“Our federal partners, our local partners, everybody I think would agree that it’s been a really tough year that we’ve been facing so far,” Chief Herriott-Sullivan said. “As you’ve heard from me in previous comments that I want our public to feel safe and I want them to feel free to move about the community. I just want to reiterate again as the U.S. Attorney has mentioned as well that my goal is that our folks target the violent gun-offending criminals and leave the everyday people who are living their lives out of it whenever possible. I think if we can stay on task with that, we’ll be OK.”

The U.S. Attorney said the VIPER Task Force’s work begins Wednesday and they will review the work at the end of the aforementioned “60-day surge.”

“We are using all of our federal resources to identify and apprehend the violent criminals,” Kennedy said. “We’re going to hold people’s feet to the fire, we’re going to see whether we can actually effect a change, and I think within that time we could see a significant decrease in the violence because the principles we announced today, and I think we can reassess in 60 days. I believe there will be a change, but we can revisit in two months. It will be measured by reducing the number of violent shootings and murders in the city of Rochester, period. At the end of the day, that’s how we measure our success.”

The U.S. Attorney said this is a short term attempt at a solution, while recognizing that long-term solutions need to be developed to address the root causes of crime.

“We must address some of the root causes of crime in our community, but we will never be able to meaningfully address those causes until safety is achieved,” Kennedy said. “While more economic opportunities should be available, businesses cannot take root and provide better jobs and opportunities if our streets are shooting galleries.”

“The part here is only about trying to deal with the gun violence,” Herriott-Sullivan said. “We also have pieces that are coming to get at the causes. When we’re all talking amongst each other, the sheriff included, our feeling was always that this is just one piece. I didn’t want to be involved in just making arrests, I wanted to get at the root causes, the disparity in the justice system.”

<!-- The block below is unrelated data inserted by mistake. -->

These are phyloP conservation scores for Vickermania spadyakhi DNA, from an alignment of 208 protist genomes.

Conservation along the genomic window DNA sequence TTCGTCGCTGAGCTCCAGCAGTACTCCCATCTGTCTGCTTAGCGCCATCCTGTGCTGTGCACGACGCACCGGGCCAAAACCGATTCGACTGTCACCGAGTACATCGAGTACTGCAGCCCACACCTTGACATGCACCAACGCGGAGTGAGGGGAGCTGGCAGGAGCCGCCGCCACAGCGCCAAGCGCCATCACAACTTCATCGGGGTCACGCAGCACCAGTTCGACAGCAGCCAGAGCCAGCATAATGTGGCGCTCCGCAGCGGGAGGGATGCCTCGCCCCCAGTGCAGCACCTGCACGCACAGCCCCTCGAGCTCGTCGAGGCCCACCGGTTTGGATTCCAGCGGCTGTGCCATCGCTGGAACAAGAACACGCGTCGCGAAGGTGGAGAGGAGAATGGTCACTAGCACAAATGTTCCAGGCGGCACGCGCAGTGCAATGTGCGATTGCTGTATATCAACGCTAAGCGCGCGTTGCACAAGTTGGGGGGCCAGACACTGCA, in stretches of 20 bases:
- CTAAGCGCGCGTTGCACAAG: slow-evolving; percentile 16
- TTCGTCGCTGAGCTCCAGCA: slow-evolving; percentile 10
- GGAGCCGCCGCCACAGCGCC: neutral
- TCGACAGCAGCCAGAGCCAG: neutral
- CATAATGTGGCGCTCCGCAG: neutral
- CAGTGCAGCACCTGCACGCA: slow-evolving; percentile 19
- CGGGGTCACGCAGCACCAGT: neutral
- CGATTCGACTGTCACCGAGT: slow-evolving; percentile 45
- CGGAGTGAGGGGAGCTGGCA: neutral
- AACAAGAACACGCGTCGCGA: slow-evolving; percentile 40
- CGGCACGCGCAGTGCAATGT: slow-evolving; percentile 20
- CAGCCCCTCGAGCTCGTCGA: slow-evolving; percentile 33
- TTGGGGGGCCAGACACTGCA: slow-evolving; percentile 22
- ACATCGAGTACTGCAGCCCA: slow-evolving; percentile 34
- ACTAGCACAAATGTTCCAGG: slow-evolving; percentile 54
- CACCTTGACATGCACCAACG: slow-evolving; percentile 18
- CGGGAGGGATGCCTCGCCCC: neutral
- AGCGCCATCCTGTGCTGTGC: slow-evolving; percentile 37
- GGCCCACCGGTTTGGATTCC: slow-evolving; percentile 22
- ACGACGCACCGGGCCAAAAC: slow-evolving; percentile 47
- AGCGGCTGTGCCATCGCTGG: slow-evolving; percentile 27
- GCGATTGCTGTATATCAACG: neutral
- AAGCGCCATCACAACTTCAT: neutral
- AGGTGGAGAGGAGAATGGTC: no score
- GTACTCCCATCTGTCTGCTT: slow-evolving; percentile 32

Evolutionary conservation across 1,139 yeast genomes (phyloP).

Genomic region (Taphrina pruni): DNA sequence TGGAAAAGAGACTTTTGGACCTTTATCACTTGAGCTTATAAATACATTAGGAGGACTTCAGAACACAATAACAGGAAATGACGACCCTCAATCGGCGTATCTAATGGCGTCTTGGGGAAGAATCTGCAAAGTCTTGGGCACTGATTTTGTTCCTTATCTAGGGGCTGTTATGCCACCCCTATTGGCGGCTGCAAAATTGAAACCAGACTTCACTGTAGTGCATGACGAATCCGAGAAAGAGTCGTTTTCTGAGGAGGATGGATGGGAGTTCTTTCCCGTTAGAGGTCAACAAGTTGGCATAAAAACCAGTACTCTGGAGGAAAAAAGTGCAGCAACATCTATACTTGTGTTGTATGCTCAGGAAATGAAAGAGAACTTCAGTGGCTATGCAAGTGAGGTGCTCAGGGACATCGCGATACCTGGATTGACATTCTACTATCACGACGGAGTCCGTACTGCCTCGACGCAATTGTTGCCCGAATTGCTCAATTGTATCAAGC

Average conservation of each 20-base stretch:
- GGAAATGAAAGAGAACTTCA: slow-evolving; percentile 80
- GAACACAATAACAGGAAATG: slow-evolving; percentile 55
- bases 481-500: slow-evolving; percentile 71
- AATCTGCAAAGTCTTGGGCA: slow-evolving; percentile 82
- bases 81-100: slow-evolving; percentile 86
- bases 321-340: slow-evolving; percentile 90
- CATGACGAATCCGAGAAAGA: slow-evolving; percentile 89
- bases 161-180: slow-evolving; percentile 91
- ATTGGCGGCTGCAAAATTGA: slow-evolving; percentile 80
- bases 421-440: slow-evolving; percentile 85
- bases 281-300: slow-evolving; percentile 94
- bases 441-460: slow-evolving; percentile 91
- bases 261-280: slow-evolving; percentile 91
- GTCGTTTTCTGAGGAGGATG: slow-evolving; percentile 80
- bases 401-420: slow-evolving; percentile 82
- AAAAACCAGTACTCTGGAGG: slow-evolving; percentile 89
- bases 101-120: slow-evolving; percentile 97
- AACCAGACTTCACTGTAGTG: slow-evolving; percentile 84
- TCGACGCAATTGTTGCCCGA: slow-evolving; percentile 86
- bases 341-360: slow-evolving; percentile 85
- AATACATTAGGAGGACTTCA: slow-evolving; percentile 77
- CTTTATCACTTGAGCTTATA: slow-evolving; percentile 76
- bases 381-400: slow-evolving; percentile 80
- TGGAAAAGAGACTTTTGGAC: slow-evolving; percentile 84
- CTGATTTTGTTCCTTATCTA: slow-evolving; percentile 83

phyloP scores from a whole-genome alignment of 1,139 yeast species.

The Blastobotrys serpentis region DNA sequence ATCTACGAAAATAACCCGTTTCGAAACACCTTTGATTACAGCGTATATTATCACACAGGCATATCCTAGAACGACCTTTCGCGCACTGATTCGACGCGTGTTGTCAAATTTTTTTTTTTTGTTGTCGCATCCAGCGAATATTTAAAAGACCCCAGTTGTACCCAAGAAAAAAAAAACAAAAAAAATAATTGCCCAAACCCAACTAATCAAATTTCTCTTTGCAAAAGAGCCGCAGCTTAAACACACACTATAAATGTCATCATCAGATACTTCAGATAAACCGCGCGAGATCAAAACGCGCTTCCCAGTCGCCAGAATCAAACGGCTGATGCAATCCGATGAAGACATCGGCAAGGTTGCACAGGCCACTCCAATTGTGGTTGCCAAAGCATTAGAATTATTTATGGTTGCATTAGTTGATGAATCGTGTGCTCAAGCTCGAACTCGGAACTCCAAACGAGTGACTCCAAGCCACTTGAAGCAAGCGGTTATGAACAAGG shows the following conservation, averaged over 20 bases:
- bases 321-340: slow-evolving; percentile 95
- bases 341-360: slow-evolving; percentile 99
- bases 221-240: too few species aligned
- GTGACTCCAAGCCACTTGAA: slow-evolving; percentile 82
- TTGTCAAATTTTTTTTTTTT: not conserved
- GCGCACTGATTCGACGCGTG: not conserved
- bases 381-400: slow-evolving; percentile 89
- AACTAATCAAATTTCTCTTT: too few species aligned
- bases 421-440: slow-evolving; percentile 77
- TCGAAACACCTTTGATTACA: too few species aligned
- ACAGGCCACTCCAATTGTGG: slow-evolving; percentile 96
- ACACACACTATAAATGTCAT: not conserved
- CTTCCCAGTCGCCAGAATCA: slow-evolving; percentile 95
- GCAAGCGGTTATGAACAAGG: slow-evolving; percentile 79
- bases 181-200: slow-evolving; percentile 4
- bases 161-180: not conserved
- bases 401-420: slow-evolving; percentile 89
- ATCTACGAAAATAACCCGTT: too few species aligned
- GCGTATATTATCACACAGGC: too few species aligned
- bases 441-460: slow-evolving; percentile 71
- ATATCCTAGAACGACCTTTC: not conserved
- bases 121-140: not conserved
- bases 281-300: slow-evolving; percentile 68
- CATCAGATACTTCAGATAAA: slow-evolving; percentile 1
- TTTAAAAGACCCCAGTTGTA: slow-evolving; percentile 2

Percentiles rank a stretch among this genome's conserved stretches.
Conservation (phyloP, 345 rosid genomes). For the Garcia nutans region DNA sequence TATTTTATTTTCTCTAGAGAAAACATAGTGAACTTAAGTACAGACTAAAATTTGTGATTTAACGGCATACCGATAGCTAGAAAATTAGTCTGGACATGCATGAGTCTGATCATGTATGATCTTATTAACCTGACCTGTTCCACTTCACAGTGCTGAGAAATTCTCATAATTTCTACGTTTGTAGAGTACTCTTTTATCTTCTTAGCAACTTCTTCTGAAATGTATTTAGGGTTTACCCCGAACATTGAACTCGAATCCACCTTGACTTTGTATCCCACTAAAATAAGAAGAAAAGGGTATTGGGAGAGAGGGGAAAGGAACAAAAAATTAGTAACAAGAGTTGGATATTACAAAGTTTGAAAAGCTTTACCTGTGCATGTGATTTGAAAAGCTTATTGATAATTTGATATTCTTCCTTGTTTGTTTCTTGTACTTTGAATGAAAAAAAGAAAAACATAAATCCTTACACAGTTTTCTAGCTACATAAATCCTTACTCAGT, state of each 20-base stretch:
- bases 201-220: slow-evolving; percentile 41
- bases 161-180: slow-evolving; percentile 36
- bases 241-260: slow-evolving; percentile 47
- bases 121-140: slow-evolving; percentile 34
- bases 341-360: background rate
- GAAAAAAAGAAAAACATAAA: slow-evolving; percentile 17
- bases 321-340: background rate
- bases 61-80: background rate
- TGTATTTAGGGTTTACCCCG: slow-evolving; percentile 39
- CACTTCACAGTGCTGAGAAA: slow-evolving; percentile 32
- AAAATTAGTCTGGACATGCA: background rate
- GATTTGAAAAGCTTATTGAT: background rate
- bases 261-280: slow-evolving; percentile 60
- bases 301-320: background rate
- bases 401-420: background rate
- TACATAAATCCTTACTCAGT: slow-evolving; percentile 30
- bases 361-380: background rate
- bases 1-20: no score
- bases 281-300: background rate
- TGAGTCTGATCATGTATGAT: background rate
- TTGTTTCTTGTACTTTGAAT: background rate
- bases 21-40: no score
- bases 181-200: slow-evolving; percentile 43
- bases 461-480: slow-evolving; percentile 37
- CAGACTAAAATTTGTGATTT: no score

Kennedy said the U.S. Attorney’s Office would organize a future public hearing to further discuss issues and progress with the task force as it pertains to violence in the city.

“Can we solve every problem with this? No, but what we’re trying to do is establish a baseline of public safety so everybody can feel safe and that’s what we’re trying to address,” Kennedy said. “This is an attempt to establish some measure of law and order in our community, till the soil so to speak, so the flowers can grow.”

“We all realize this problem is left of center,” said Monroe County Sheriff Todd Baxter. “This all could have been prevented 10 years ago if we were talking like we’re talking today. We have work today, but we have to get up in front of it. We agree, currently we have have beautiful people being destroyed, families being destroyed. That’s where strategic law enforcement comes in, stop the bleeding. We can’t forget the social economics, we can’t forget community relations, we can’t forget our history 100%, and then recover on the other end. Backfill that with social services so we can stabilize a home.

“This is not because of any political reasons, this is here because these people came all the way from Buffalo to say ‘how can we help?'” Baxter said.

Gov. Andrew Cuomo declared a disaster emergency on gun violence on for the state of New York Tuesday, a first-of-its-kind disaster emergency for the country.

Across the nation, there has been an increase in violent crimes. The 72 largest cities have already seen a 17% increase in crime this year compared to last.

Some members of the local police departments said Tuesday they want to see more of a police presence to prevent crime, while other organizations said they wanted to see more mediation efforts on city streets.

Free the People ROC, a local Black Lives Matter group, released the following statement denouncing the federal task force Wednesday:

“Federal law enforcement are using the same strategies that destroyed Black and brown communities, ruined lives, and created the largest prison population in the world. We can’t punish our way to safety. Public safety and an end to the violence demands real community investment, violence interruption, and mental health and substance use services. Stop-and-frisk, pretextual stops, and other forms of ‘proactive’ policing openly discriminate against Black men and open the door for more devastating police violence.

We urge our city leaders to invest in actual solutions by bringing in Advance Peace, a proven community-based violence interruption program that doesn’t rely on policing and punishment to prevent violence. Unlike the proposed federal task force, Advance Peace has a track record of decreasing gun violence in communities like ours. It’s time to act.”

Watch the full news conference

This is a developing story. News 8 WROC will provide updates as they become available.